Jesus himself asked a stunningly serious question of the first disciples regarding vision: “What do you seek? And they said to him, ‘Rabbi’ (which means Teacher), ‘where are you staying’? He said to them, ‘Come and see’.” (John 1:38) The act of seeing isn’t something passive. We move our eyes in certain directions to pick up what we intend to see.
We finished a strategic plan last year to prepare for this moment of a shared vision for the future of our school community. Since that plan, I can assure you we are diligently at work discerning where we can refine and elevate everything that we do based on the recommendations of that communal process.
But at the end of each day, what do we remember the most? We remember the God who gifted us life. We remember the people who brought us here. We remember the faces we have seen. I have seen so many faces, and so many smiles. Anything that masks this vision of goodness, truth, and beauty cannot do so permanently: birth and death move us to see this fundamental reality of our existence - the beauty of God’s love.
Can the love of God be taught?
“Love of God is not something that we can be taught. We did not learn from someone else how to rejoice in light or want to live, or to love our parents or guardians. It is the same, perhaps even more so, with our love for God: it does not come by another’s teaching. As soon as the living creature (that is, man) comes to be, a power of reason is implanted in us like a seed, containing within it the ability and the need to love. When the school of God’s law admits this power of reason, it cultivates it diligently, skillfully nurtures it, and with God’s help brings it to perfection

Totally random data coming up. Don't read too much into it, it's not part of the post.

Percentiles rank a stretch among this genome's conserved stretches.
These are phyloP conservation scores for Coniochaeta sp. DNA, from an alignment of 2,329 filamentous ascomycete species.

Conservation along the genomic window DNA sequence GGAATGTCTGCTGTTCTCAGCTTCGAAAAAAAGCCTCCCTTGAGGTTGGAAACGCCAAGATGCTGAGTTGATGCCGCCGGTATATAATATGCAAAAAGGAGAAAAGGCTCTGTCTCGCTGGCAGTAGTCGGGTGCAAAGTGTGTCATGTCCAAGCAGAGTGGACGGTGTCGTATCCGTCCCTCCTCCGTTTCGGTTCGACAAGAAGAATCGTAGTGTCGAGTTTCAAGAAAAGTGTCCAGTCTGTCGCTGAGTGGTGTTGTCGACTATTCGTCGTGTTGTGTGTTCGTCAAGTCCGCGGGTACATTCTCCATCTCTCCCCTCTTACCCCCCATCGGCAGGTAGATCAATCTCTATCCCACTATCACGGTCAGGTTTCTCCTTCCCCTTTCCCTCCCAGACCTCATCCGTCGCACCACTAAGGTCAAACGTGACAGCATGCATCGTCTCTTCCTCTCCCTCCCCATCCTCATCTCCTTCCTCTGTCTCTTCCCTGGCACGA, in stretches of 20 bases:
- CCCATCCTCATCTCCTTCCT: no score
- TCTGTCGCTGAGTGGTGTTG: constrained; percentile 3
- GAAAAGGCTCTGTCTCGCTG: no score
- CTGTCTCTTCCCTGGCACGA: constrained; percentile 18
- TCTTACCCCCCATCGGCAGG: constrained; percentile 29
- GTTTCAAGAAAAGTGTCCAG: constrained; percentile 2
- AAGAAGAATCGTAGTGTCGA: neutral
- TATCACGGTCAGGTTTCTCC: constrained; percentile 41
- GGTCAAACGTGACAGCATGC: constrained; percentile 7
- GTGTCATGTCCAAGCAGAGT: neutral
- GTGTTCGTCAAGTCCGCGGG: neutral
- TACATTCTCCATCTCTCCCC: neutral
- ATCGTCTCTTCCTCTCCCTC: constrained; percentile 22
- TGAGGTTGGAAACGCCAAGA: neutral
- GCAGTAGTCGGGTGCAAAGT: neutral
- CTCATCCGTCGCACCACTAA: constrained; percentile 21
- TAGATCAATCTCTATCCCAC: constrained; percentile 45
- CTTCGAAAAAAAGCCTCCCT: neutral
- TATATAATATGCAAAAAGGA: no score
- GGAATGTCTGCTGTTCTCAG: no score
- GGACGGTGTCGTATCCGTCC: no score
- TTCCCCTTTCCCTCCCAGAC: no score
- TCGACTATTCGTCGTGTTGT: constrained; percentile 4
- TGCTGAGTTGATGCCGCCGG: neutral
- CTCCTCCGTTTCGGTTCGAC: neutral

What, I ask, is more wonderful than the beauty of God? What thought is more pleasing and satisfying than God’s majesty? What desire is as urgent and overpowering as the desire implanted by God in a soul that is completely purified of sin and cries out in its love: I am wounded by love? The radiance of the divine beauty is altogether beyond the power of words to describe.” (From the Detailed Rules for Monks by Saint Basil the Great, bishop)
This is no monastic community; this is a communion of families growing in holiness together. The same rules apply, but as a student reminded me this week, freedom is not opposed to rules. Freedom is just the door to encountering the radiance of divine beauty. Do we want to open it or stay outside in the cold?
The woundedness of love emanates from the warmth of a heart that both sees and shares what it has found. I have found warmth in this community, exceptional warmth. Exceptional warmth from an exceptional source forming exceptional people.
One final anecdote from today; as I was reading student reflections on the Scopes Trial while they were writing another reflection on the Modern Temper, I felt compelled to communicate to the students how much I enjoyed reading their original responses. I hope they know how much I meant what I said. I wonder if children and students know how much joy their existence and activity brings to parents and teachers. There is infinite love and beauty in simplicity.
After thirty years, I think that is what we are here: warm and simple. Nothing wrong with that! - Mr. Derek Tremblay, Headmaster